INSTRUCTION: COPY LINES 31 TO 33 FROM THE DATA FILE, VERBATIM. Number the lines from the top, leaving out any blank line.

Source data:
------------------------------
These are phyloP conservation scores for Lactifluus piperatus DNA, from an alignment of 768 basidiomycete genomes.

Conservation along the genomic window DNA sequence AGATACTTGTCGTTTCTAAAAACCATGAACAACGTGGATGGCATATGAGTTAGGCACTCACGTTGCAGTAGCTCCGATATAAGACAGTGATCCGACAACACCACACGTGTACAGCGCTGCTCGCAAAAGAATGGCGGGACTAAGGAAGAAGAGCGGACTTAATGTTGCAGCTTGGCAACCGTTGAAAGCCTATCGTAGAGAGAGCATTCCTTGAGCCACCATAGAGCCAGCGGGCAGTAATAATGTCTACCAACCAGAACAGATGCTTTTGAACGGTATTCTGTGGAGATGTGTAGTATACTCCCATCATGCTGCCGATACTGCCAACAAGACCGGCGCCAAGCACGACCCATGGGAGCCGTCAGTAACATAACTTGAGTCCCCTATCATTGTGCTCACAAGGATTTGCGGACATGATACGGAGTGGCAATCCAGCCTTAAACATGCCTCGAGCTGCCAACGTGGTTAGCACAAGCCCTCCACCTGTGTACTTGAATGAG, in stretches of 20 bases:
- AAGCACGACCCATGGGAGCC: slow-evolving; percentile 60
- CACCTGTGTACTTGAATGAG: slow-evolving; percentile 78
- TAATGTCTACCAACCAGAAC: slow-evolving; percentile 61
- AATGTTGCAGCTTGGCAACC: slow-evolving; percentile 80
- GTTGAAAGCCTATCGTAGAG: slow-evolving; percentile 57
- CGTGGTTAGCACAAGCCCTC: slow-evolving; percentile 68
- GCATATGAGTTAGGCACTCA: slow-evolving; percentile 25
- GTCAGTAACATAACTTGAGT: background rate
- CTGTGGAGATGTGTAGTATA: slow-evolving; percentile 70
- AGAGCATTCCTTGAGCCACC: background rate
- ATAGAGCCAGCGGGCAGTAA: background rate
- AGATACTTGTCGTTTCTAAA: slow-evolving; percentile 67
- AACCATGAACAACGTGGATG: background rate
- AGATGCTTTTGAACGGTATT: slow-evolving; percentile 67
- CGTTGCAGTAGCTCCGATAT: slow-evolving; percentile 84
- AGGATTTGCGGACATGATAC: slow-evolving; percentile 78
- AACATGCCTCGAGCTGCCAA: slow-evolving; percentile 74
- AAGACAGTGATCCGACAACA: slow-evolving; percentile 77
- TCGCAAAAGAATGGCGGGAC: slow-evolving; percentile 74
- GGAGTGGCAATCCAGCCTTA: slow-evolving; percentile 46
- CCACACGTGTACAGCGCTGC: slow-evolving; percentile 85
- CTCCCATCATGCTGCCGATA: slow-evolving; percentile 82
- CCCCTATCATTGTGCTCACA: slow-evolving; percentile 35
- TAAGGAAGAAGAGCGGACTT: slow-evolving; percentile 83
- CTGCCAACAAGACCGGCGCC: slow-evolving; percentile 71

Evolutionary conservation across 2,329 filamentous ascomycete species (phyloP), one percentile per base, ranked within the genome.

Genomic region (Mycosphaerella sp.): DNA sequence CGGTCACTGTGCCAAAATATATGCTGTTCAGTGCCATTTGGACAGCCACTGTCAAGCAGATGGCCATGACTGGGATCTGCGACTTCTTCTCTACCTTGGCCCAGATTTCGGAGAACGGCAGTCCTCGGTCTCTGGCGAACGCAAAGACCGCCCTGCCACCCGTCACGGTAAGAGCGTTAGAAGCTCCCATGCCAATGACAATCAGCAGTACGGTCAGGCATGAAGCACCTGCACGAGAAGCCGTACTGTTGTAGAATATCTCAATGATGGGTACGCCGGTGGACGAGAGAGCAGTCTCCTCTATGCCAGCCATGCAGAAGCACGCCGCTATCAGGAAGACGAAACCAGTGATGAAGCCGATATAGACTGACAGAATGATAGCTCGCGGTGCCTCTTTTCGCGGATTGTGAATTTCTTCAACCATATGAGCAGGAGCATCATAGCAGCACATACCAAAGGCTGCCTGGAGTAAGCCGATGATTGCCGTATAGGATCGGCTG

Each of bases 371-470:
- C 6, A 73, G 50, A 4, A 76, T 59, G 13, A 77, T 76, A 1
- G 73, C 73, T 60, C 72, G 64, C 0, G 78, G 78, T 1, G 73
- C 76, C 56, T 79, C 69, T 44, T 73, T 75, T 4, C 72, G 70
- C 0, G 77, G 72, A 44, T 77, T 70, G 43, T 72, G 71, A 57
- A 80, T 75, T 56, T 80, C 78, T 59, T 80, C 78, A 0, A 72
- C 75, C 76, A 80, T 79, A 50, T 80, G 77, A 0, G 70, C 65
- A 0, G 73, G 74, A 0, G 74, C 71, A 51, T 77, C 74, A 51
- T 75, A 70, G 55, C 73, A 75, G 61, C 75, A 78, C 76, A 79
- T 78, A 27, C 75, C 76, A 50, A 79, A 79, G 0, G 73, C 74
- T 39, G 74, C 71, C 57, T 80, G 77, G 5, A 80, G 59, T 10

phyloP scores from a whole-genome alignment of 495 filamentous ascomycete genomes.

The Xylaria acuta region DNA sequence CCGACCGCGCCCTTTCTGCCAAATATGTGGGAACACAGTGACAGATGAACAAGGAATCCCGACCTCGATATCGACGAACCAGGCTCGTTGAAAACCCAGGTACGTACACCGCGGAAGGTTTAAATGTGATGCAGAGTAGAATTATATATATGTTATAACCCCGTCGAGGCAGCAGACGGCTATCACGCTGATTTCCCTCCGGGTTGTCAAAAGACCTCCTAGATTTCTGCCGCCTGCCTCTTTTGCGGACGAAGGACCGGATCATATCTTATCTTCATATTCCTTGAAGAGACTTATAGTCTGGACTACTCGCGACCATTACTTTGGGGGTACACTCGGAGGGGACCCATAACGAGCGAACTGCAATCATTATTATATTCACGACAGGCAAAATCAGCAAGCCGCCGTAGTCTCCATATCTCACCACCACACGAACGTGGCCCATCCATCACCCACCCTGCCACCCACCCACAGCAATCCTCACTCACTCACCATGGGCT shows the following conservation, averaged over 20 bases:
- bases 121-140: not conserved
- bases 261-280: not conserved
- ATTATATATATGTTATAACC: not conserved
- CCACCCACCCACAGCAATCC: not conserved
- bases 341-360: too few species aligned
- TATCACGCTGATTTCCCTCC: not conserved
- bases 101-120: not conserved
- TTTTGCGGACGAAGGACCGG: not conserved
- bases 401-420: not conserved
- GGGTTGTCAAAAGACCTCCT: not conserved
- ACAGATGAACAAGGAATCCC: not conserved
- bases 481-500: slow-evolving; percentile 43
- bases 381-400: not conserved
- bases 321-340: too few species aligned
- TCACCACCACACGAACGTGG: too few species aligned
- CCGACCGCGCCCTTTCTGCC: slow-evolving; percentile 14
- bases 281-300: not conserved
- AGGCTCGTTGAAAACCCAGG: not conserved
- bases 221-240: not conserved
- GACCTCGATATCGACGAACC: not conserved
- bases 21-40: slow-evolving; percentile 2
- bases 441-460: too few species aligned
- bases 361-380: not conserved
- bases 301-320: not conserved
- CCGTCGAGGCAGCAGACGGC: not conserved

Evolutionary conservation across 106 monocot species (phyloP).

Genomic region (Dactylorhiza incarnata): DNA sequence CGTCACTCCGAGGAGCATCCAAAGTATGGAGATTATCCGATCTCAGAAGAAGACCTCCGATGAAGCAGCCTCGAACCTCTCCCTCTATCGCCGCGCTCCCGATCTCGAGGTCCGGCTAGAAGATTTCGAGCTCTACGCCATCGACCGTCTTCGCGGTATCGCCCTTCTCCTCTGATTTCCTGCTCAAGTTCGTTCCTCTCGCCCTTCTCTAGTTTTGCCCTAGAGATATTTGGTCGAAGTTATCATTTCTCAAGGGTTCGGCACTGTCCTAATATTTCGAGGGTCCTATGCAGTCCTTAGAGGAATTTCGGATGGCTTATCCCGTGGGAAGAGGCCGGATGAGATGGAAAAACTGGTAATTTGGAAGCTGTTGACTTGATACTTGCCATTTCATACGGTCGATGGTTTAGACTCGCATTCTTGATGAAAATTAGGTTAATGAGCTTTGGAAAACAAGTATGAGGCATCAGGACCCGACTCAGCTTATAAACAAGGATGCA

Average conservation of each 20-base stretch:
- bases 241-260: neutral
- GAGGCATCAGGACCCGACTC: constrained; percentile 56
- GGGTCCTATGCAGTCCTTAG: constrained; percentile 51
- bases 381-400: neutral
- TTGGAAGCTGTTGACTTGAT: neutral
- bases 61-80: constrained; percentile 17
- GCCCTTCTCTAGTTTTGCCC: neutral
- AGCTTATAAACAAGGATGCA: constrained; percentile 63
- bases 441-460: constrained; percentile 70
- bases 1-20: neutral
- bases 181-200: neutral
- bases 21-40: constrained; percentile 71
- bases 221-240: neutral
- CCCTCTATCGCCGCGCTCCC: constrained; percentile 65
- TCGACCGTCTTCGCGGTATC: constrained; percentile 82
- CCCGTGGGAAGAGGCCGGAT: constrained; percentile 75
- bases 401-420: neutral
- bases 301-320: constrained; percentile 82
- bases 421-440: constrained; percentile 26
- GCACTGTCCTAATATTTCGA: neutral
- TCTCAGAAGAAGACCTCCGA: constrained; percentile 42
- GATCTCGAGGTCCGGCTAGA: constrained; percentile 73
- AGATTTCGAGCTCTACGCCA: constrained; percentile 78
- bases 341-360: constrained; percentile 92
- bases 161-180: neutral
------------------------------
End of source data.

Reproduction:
- C 6, A 73, G 50, A 4, A 76, T 59, G 13, A 77, T 76, A 1
- G 73, C 73, T 60, C 72, G 64, C 0, G 78, G 78, T 1, G 73
- C 76, C 56, T 79, C 69, T 44, T 73, T 75, T 4, C 72, G 70